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The human genome contains a large number of interspersed microsatellite repeats which exhibit a high degree of polymorphism and are inherited in a Mendelian fashion, making them extremely useful genetic markers. Several microsatellites have been described in the HLA region, but allele nomenclature, a set of broadly distributed controls, and typing methods have not been standardized, which has resulted in discrepant microsatellite data between laboratories. In this report we present a detailed protocol for genotyping microsatellites using a semi-automated fluorescence-based method. Twelve microsatellites within or near the major histocompatibility complex (MHC) were typed in the 10th International Histocompatibility Workshop homozygous typing cell lines (HTCs) and alleles were designated based on size. All loci were sequenced in two HTCs providing some information on the level of complexity of the repeat sequence. A comparison of allele size obtained by genotyping versus that obtained by direct sequencing showed minor discrepancies in some cases, but these were not unexpected given the technical differences in the methodologies. Fluorescence-based typing of microsatellites in the MHC described herein is highly efficient, accurate, and reproducible, and will allow comparison of results between laboratories.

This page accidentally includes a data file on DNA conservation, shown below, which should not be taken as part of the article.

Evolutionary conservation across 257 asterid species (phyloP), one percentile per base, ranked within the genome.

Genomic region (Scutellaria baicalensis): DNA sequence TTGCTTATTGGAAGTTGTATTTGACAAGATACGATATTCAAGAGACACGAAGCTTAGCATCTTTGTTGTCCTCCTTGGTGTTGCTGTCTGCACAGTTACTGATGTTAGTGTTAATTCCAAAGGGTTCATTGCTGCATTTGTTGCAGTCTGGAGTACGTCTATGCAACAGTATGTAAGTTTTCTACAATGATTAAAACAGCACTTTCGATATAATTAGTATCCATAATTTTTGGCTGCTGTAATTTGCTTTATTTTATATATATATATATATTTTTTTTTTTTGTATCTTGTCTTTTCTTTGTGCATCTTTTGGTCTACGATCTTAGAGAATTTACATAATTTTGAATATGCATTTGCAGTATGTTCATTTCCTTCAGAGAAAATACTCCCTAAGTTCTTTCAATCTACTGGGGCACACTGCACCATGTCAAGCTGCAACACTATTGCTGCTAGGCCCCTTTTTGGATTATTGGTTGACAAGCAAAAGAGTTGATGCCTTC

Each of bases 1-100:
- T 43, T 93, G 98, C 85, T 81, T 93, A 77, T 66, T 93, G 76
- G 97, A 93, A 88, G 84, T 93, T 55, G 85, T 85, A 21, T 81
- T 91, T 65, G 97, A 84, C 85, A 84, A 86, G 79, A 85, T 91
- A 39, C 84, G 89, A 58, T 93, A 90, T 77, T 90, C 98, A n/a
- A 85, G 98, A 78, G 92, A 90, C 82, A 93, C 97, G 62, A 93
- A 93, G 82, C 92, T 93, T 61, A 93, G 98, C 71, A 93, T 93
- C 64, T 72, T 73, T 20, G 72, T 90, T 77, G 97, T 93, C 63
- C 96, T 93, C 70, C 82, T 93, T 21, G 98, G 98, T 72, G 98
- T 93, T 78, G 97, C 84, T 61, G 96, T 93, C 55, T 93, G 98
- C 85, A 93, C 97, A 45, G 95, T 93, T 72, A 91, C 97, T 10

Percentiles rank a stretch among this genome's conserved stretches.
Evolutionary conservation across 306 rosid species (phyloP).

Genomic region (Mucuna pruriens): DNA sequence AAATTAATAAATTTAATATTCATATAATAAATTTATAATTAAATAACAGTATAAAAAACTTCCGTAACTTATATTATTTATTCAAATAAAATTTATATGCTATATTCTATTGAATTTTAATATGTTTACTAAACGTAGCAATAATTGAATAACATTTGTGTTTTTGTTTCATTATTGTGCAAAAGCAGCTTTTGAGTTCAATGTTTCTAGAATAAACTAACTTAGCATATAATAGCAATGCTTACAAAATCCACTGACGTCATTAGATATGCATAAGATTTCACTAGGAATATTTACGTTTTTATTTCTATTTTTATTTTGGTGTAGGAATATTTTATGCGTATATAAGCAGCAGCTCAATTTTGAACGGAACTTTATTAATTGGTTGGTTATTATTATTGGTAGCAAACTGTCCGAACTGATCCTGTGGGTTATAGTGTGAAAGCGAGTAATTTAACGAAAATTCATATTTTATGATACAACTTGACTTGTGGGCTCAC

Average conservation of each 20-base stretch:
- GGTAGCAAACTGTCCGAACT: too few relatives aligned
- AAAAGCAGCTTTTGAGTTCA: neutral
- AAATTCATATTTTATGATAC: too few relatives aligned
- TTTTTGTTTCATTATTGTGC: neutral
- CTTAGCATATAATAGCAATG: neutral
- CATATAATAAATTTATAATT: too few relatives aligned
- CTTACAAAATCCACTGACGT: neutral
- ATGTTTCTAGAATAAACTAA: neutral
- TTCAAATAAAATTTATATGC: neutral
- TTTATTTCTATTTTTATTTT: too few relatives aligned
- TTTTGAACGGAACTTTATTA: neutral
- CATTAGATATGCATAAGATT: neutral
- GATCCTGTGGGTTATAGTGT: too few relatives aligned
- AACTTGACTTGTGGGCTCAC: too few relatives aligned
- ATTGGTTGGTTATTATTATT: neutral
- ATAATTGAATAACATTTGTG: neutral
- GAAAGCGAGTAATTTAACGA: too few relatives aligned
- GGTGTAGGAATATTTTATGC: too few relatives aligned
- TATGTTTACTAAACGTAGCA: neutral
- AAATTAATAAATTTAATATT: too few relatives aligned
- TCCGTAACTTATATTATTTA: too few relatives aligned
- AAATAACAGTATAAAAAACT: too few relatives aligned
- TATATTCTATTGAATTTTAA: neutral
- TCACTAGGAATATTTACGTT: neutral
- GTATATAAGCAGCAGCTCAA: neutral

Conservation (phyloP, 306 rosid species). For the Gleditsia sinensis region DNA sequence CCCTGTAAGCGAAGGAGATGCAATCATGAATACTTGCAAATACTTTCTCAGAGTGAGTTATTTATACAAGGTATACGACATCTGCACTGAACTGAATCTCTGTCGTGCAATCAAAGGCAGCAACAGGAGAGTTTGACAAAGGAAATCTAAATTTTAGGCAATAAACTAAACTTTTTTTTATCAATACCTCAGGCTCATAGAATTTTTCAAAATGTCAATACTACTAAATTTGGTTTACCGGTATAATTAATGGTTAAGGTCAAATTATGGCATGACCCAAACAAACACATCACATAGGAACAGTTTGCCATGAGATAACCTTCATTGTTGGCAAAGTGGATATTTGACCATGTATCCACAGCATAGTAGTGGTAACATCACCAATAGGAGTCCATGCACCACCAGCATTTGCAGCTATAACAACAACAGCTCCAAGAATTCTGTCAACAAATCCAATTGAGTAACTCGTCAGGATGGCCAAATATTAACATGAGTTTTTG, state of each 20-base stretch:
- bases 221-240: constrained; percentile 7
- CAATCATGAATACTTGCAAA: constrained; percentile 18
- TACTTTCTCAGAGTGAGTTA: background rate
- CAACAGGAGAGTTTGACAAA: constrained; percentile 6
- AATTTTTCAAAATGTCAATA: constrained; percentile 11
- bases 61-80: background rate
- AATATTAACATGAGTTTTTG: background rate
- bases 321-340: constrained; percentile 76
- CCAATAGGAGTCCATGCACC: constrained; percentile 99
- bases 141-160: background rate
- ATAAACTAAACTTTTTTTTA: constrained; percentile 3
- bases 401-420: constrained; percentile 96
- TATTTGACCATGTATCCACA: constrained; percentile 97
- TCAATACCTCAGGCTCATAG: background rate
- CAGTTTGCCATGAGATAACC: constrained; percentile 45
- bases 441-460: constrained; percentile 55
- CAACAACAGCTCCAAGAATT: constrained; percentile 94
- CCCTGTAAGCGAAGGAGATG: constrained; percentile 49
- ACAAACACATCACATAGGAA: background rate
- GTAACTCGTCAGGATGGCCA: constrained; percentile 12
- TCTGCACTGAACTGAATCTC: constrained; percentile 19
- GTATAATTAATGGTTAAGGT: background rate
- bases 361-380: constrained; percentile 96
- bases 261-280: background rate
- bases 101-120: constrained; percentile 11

View details for Web of Science ID 000071336100004
View details for PubMedID 9396859